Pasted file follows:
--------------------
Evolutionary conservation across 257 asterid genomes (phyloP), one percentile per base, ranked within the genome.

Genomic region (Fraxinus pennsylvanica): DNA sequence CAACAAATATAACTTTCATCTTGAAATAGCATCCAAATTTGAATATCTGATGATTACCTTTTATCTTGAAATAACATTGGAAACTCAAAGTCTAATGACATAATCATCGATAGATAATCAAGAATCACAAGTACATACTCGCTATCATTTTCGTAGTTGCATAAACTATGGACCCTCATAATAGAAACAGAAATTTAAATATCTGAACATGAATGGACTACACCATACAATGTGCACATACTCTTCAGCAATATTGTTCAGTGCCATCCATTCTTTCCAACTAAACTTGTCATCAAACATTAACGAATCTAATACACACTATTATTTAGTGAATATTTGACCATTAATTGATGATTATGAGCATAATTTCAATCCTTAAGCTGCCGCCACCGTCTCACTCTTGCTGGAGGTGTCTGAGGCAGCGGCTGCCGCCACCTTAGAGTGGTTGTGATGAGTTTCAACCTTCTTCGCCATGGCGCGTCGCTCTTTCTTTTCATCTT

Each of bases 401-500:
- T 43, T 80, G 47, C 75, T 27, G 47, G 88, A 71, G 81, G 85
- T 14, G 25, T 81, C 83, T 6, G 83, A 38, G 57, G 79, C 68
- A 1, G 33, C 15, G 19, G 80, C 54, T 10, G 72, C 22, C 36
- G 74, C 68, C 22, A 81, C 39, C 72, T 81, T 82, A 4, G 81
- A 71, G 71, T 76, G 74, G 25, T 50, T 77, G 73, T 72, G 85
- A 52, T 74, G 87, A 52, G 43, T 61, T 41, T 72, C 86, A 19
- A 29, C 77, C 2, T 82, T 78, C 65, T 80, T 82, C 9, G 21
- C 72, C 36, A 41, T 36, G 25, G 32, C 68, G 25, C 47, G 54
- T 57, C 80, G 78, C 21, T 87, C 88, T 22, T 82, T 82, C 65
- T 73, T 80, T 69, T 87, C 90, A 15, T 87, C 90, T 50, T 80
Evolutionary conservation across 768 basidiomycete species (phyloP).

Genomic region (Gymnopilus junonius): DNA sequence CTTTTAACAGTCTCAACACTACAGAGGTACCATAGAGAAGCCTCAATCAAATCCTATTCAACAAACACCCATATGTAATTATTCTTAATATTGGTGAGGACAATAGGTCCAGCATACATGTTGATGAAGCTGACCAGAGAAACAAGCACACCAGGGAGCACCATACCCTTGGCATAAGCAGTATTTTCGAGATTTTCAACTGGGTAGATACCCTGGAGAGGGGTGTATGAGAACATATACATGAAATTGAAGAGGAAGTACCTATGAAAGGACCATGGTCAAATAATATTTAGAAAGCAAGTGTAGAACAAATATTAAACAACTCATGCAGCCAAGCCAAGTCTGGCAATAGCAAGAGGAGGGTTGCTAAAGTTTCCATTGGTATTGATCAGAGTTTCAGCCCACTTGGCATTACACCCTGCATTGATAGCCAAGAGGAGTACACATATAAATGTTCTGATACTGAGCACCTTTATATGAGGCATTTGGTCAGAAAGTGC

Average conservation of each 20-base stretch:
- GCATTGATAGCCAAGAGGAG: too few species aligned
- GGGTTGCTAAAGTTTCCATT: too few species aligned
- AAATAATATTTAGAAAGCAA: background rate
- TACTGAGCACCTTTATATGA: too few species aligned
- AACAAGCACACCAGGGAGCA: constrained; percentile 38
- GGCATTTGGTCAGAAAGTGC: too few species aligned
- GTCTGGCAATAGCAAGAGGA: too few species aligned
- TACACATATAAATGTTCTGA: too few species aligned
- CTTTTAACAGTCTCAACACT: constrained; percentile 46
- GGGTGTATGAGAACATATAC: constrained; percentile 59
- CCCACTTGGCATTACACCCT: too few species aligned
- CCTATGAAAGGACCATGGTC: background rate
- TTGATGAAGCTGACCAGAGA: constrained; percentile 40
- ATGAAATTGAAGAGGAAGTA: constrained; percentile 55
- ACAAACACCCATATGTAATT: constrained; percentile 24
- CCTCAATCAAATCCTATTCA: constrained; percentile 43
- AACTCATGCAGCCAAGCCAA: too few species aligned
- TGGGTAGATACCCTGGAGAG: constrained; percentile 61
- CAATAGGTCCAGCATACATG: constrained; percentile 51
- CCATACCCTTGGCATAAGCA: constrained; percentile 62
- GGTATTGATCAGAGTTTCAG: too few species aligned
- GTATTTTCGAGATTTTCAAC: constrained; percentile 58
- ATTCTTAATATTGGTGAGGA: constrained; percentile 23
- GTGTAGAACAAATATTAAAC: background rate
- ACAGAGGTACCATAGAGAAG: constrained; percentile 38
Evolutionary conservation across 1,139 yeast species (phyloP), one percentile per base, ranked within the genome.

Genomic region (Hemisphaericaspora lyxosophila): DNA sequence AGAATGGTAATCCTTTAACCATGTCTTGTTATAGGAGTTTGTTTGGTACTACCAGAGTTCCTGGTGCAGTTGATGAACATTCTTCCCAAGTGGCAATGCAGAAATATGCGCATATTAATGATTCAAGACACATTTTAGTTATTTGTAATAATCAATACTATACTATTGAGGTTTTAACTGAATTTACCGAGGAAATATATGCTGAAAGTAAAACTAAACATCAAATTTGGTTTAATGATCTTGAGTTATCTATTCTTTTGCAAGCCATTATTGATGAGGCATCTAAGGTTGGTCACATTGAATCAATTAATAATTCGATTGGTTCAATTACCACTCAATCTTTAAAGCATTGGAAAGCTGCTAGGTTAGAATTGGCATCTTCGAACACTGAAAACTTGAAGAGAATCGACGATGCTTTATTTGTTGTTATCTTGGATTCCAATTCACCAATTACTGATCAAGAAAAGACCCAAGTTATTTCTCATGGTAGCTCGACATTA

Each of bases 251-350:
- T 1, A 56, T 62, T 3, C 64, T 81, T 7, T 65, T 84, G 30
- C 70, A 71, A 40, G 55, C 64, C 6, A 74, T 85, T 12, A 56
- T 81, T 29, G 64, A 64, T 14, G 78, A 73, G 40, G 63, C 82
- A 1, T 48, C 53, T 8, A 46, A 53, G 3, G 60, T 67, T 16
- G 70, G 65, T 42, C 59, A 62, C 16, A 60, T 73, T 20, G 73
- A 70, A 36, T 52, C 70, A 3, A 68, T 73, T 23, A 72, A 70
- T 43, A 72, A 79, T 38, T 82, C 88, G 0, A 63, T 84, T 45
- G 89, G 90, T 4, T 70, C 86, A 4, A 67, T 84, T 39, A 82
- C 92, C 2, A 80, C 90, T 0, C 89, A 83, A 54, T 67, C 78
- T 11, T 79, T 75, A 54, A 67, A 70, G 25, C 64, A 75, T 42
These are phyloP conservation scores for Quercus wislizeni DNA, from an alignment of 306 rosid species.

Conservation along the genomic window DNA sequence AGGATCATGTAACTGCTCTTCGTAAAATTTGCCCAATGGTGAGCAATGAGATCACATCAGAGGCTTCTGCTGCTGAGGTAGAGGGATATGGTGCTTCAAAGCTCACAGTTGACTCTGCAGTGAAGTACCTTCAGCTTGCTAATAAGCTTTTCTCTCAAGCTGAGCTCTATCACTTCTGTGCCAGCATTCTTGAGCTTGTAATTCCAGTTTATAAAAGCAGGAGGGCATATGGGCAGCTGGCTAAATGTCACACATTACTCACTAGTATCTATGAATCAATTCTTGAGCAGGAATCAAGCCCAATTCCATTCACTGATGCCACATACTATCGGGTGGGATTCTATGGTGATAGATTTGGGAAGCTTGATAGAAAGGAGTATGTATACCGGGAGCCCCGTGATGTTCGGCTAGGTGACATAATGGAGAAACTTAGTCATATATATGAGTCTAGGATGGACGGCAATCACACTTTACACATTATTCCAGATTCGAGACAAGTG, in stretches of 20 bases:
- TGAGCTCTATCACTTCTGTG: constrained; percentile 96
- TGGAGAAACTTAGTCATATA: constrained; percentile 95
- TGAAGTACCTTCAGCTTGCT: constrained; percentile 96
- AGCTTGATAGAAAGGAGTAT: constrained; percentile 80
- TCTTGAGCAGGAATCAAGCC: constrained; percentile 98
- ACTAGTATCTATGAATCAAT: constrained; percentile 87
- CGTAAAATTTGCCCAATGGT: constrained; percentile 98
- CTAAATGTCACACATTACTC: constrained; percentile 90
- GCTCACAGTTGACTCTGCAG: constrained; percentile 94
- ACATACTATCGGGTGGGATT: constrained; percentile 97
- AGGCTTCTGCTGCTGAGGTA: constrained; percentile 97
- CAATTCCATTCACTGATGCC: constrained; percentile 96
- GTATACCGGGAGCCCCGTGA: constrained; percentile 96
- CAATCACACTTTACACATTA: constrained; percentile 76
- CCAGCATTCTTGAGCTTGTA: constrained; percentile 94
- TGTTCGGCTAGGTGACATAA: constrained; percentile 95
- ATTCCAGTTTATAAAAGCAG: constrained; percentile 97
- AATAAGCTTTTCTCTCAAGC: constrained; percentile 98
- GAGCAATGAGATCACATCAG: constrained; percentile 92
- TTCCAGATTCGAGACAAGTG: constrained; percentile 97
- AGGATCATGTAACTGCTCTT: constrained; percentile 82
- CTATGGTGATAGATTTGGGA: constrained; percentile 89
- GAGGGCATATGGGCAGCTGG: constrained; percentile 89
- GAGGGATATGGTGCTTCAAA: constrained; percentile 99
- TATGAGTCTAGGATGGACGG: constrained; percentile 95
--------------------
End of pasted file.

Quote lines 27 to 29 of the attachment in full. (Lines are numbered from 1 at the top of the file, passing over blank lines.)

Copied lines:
- CCCACTTGGCATTACACCCT: too few species aligned
- CCTATGAAAGGACCATGGTC: background rate
- TTGATGAAGCTGACCAGAGA: constrained; percentile 40